Verse 32. "Generation" has two meanings in scripture. (i) It can mean that which is generated, and when applied to men, because of death, it automatically sets a time for that generation. In the case of Israel's slavery in Egypt, a "generation" was a hundred years. But nowhere in scripture is this "time" anchored. It differs all the time. But even that is moot because it produces an absurdity here. "This" generation would have had to live for 2,000 years. So that meaning is not applicable. (ii) It can mean WHAT is generated - that is a continuous "generation" of the same thing. In Genesis 1:11-12 God set an immutable Law. Each living thing with its seed inside itself will "generate" its own kind. This is seen in Matthew 3:7, 12:34 and 23:33. Our Lord called the Jew a "generation of vipers". He alluded to WHAT was generated - men with a serpentine nature. They had come from their fathers who killed the prophets, but our Lord could accuse them of killing the prophets because they belonged to the same GENERATION. This, I judge, is the meaning of "generation" here. The men of the SAME NATURE and which came from the same SOURCE is meant. Then, the word "till" is ominous. It indicates, on the one hand that the "viper" generation would remain till the summer came, but it implies on the other hand, that they will pass before the summer sets in. This can only mean that a massive contingent of Jews will die before the Tribulation is over.

                    Verse 33. In Matthew it is the Law that will not pass UNTIL heaven and earth pass. Once all men are resurrected, which is the case at the White Throne at the end of the Millennial Kingdom, the Law, which made men clean for God, is not needed. The "filth" of the flesh is gone. But here in Luke the Words of Christ NEVER PASS because they are (i) food (John 6). The Tree of Life is needed in New Jerusalem. And (ii) they record the grand work of Christ which will never be forgotten - ever.

                    Verse 34 to 36. Now we come to the verses we differ on. If my understanding of the previous verses is correct, the theme, context and subject is "that day" - the day in which there are signs on earth in the Fig Tree and ALL the Trees, signs in heaven (probably to do with Michael ejecting Lucifer from heaven - Rev.12) and signs on earth of natural and supernatural disasters accompanied by men's travail. The call then is "be not conformed to this world". The men of this world absorb themselves with these things. They bring relief from anxiety, satisfaction of the flesh and distraction. The call to the Christian is "do not seek the world's escape. It will fail. It is "look up, for that is where your safety comes from!" The likeness is Sodom. God has shared His plans with Sodom to Abraham but not Lot. Lot was too absorbed in the everyday ruling of Sodom. Lot should have "looked up" and seen what Abraham was occupied with. Abraham was in Hebron which means fellowship. Lot was probably like many Christians today. He was "vexed" by what was happening in Sodom and tried by political means to change it. But the world is not to be reformed. It is an evil Tree and when God's wrath descends from heaven, one cannot be KEPT in the firestorm. One must "ESCAPE". Lot's attitude determined his end. He was involved in the things of the "well watered valley". He was bothered by the doings of Sodom. He was reluctant to give up on them. But the call by God is SEPARATION, not REFORM.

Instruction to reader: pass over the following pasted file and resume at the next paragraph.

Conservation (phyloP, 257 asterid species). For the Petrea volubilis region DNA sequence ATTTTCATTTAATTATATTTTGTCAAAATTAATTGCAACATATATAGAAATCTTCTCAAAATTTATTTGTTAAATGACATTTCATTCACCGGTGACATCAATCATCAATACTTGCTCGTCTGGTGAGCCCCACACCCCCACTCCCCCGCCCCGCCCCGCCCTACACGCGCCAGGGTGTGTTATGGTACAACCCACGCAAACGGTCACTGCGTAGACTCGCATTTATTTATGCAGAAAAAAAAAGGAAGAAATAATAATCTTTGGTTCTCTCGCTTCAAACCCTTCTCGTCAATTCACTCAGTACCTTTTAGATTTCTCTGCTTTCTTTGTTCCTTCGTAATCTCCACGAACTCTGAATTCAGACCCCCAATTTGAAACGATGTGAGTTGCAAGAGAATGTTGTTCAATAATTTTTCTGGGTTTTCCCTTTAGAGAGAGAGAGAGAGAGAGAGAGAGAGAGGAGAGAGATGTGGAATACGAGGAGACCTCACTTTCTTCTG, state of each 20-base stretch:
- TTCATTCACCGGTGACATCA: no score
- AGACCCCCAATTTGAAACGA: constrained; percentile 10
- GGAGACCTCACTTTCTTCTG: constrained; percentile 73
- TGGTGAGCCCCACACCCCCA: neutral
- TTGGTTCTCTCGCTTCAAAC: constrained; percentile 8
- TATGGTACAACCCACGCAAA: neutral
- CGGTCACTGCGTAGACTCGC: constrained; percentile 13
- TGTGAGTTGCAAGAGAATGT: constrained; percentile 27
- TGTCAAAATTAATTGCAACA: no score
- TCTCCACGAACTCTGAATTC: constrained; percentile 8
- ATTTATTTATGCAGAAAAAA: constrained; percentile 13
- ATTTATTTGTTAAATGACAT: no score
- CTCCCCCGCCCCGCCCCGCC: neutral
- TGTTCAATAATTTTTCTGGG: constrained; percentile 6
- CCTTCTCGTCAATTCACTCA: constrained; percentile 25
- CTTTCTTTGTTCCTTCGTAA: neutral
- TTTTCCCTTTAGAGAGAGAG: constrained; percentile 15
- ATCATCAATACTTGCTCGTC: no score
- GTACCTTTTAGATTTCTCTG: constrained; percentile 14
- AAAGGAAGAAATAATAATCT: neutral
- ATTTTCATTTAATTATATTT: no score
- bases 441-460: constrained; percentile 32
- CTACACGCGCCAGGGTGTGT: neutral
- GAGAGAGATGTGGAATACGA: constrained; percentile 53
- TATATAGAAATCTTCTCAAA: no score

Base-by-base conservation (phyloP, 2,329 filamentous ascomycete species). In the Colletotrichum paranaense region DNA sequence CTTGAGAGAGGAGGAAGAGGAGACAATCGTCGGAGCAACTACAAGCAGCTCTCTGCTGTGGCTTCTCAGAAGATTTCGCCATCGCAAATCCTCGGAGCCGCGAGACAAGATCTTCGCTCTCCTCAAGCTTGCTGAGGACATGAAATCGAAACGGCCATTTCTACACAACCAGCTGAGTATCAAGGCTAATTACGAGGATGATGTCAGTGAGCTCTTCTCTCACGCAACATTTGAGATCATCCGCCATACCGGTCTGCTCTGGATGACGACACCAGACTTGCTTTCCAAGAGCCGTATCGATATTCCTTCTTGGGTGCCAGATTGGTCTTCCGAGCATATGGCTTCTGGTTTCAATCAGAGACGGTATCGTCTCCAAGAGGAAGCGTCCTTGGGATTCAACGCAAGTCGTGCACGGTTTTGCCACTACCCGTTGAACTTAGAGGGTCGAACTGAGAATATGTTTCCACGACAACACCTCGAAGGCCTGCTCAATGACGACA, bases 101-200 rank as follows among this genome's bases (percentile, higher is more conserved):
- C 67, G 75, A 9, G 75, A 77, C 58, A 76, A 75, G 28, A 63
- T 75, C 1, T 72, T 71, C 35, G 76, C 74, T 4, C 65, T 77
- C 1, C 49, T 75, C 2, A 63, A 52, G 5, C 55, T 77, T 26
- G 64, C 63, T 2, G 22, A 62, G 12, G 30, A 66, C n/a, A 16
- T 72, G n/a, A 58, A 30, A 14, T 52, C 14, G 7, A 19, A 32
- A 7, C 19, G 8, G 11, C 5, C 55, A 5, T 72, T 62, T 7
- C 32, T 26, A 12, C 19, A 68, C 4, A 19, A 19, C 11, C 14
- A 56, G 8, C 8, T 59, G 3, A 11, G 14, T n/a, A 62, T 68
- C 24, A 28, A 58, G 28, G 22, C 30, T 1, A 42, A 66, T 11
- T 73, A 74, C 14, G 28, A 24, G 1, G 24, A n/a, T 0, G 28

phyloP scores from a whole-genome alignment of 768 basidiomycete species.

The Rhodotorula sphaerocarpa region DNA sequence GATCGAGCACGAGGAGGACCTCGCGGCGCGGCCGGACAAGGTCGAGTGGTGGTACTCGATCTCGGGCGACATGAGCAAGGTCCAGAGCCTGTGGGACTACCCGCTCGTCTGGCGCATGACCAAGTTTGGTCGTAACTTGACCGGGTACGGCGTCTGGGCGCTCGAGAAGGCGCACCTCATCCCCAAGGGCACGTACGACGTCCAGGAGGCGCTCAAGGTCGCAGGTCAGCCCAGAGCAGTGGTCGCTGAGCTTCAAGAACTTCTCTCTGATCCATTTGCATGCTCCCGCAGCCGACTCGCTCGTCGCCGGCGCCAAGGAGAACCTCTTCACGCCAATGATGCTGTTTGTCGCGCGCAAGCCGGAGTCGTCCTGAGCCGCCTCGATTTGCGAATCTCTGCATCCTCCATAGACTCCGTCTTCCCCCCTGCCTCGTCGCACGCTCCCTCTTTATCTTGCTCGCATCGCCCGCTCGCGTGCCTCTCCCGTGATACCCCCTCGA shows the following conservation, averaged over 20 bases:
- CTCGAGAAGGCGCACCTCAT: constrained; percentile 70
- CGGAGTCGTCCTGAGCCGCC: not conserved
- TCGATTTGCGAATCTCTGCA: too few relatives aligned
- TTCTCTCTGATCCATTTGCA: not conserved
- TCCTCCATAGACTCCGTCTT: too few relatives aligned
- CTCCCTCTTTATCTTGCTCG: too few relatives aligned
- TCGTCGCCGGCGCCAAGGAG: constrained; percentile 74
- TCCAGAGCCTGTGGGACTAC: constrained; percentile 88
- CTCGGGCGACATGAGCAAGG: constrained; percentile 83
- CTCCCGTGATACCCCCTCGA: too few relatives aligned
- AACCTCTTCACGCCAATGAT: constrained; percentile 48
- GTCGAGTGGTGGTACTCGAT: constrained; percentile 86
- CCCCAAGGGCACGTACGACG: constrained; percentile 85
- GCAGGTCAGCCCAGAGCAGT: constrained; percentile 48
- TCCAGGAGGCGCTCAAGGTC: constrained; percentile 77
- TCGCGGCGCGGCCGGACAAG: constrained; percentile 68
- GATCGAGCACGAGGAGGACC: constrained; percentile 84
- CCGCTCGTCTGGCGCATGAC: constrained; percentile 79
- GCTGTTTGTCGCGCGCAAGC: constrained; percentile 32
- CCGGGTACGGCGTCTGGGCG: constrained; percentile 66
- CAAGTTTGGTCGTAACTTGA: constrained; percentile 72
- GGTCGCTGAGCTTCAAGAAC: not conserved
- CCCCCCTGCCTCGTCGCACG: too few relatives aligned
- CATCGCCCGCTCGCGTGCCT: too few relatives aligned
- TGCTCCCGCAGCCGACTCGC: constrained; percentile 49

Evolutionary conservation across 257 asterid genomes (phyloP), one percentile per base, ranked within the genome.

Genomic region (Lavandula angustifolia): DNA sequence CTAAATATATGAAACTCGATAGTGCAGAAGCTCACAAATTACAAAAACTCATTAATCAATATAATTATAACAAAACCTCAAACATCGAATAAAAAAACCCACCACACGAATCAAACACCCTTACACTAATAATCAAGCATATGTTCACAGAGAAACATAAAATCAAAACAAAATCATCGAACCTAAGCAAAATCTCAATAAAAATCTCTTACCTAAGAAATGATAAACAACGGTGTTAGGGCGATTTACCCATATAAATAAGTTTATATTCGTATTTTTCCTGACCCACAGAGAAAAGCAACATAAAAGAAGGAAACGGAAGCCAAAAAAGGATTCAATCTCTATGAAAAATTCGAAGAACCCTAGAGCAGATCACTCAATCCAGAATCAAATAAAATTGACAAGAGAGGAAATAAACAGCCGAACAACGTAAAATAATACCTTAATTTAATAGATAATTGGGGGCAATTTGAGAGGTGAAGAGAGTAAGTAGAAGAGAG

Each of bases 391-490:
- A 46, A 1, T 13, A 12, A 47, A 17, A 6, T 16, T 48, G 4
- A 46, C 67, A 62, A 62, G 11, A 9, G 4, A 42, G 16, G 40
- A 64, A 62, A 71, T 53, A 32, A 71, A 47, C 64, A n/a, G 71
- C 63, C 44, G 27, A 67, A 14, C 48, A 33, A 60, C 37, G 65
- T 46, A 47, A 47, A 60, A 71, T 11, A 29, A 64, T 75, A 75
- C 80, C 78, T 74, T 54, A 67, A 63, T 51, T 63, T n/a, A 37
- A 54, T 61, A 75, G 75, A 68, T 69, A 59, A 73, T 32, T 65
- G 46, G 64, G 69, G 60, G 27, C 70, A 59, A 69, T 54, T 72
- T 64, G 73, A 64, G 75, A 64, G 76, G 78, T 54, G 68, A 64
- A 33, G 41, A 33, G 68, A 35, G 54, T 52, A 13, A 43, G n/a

Scripture says a man cannot serve God and mammon. It is one or the other. The call is to be engrossed in the things of God, not the world. You cannot serve in both theaters, and you cannot save the world. The call is; "Look to yourselves". Invest in your moral condition and look up when things get hot. The Son of man will be in the clouds, and angels are ready to "take" you up.

                    Comment


                    • #11
                      Originally posted by Walls View Post

                      The stark truth is found in Luke 21:36, "Watch ye therefore, and pray always, that ye may be accounted worthy to escape all these things that shall come to pass, and to stand before the Son of man."

                      The truth of the matter is short and simple.
                      1. One CANNOT prepare oneself. "ESCAPE" is what is required
                      2. Not all will escape. You must be "ACCOUNTED WORTHY"